Proverbs 3:5
"Thus says the Lord, Your Redeemer, the Holy One of Israel: “I am the Lord your God, who teaches you to profit, who leads you by the way you should go."
Isaiah 48:17
"I will instruct you and teach you in the way should go; I will guide you with My eye."
Psalm 32:8
"For this is God, our God forever and ever; He will be our guide even to death."
Psalm 48:14
"The Lord will guide you continually …”
Isaiah 58:11

Help Us To Let Go Of Our Nets And Follow YOU!

Monday, June 28, 2010

Am I really supposed to pray at all times? How is that possible?

Scripture To Consider:
"With all prayer and petition pray at all times in the Spirit, and with this in view, be on the alert with all perseverance and petition for all the saints."
Ephesians 6:18

"Devote yourselves to prayer with an alert mind and a thankful heart."
Colossians 4:2

"Rejoice always; pray without ceasing; in everything give thanks; for this is God's will for you in Jesus Christ."
1 Thessalonians 5:16-18

Big T's Thought To Ponder:
I love these verses...for many months after reading in Thessalonians, I ask myself this question - How can anyone pray at all times without ceasing?

One possibility is "popcorn prayers"... A close friend of mine just shoots short spontaneous, brief prayers up to God as a habitual response to every situation he encounters throughout each day. This is good stuff!

As we deepen our relationship with Jesus Christ along this breathtaking journey He has prepared for each of us uniquely and personally, these scriptures seem to come alive and are simple instructions that have to do with setting our minds on the things of above. To simply order our lives around God's desires and teachings so that our life actually becomes a prayer.

This kind of intimacy with Christ doesn't require you to isolate yourself from others or from your daily work routine in order to pray... you can make prayer your life and your life a prayer. While we live in a world full of distractions wickedness and the evil one's snares lurking around each and ever corner of life, it is paramount that we remain focused on our relationship with Jesus, that we stay alert and allow our minds to linger in the presence of Lord without ceasing.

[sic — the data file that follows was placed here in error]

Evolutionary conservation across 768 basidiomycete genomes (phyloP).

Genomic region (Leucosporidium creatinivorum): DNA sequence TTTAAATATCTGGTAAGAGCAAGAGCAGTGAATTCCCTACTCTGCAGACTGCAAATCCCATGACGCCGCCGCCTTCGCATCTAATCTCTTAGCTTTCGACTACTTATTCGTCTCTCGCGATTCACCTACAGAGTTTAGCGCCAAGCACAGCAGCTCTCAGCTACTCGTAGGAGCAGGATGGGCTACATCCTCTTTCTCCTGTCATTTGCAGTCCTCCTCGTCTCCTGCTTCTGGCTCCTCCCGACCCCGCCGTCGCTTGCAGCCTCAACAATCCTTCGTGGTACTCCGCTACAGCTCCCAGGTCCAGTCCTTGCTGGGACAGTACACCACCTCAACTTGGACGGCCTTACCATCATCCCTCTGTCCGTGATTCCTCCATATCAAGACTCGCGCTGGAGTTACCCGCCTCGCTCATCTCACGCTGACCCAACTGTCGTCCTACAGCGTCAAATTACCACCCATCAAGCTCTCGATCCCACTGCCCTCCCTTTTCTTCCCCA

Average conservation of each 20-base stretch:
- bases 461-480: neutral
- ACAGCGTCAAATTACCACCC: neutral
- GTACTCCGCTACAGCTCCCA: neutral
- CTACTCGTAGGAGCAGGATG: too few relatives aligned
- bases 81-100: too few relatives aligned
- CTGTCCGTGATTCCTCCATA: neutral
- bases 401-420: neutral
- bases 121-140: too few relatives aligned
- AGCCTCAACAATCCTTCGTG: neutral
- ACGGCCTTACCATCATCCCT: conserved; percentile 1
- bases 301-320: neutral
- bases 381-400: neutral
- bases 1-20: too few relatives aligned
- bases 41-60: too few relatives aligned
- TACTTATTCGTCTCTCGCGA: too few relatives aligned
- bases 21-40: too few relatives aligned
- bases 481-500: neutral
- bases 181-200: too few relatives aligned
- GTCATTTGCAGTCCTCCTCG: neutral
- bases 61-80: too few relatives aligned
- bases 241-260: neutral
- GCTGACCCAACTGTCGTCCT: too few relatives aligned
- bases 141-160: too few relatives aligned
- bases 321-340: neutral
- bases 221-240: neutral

God is our Wise Counselor, we should seek Him first for all things! This means every decision that we make, what we watch, what we listen to, where we spend our time, in our relationships, in and about our finances, in every B.H.A.G. and in every minuscule decision of our life.

Look at it this way, if we never spoke to our spouses or listened to anything they might have to say to us, involved the in any of life's decisions our marriage relationship would quickly deteriorate. It is similar with God, communicating with God through our prayers is what keeps us connected, grounded and distraction free from the lies of Satan.

One of the simplest reasons to spend time in prayer is because the Lord repeatedly instructs us to pray throughout scripture. If we can just cut through the fat - we should be in constant thought, prayer, communication and wrapping God around our minds because our Daddy and Mighty Creator says so! Obedience is the nature by-product of discipleship and He just wants the best for us, so we just need to listen and trust...

He has prepared the way through His Son Jesus Christ, He has prepared the good works for us; He has lit our path and is the lamp to our feet - Now all we have to do is walk in the finished work He has completed by communicating with Him through simple prayer in order that He can point us in the right direction and keep our walk straight.

God's Truth - Promises - Challenges:
"Keep alert and pray. Otherwise temptation with overpower you. For though the Spirit is willing enough, the body is weak!"
Matthew 26:41

"And then Jesus told His disciples a parable to show them that they should always pray and not give up."
Luke 18:1

"And pray in the Spirit on all occasions with all kinds of prayers and requests. With this in mind, be alert and always keep praying for all the saints."
Ephesians 6:18

"Therefore I want the men in every place to pray, lifting up holy hands without wrath and dissension."
1 Timothy 2:8

I love this quote from Dr. Stanley:

"We All Tallest And Strongest On Our Knees"

Friday, June 25, 2010

Does God care about my attitude as long as I still do what he asks?

Scripture To Consider:
Therefore if there is any encouragement in Christ, if there is any consolation of love, if there is any fellowship of the Spirit, if any affection and compassion, make my joy complete by being of the same mind, maintaining the same love, united in spirit, intent on one purpose.